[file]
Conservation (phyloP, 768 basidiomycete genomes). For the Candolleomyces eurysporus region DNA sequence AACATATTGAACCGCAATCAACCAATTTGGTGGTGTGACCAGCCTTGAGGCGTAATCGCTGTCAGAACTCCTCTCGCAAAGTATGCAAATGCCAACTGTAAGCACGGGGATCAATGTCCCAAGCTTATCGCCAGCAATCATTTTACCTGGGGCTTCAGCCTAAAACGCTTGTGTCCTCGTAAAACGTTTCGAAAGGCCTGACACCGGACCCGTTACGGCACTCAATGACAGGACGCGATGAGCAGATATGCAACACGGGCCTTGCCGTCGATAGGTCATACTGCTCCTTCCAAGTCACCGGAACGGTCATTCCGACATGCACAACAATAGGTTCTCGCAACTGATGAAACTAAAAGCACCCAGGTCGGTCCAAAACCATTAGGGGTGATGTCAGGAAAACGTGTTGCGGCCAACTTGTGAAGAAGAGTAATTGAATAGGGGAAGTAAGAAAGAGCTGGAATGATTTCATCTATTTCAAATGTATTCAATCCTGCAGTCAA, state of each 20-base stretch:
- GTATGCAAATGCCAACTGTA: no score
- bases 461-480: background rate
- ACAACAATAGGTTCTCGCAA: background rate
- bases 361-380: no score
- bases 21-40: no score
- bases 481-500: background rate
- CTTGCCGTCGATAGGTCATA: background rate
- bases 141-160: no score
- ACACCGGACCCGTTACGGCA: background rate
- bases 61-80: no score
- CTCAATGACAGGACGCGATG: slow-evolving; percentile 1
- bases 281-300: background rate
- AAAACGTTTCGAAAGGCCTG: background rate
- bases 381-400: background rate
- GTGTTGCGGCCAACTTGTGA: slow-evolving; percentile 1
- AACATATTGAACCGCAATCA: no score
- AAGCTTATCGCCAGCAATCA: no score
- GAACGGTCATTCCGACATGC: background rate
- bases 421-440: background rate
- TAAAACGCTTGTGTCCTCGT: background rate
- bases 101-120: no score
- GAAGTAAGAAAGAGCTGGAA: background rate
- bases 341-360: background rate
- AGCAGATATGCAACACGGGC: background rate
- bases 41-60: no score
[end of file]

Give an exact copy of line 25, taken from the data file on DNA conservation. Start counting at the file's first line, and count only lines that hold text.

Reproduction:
- AGCAGATATGCAACACGGGC: background rate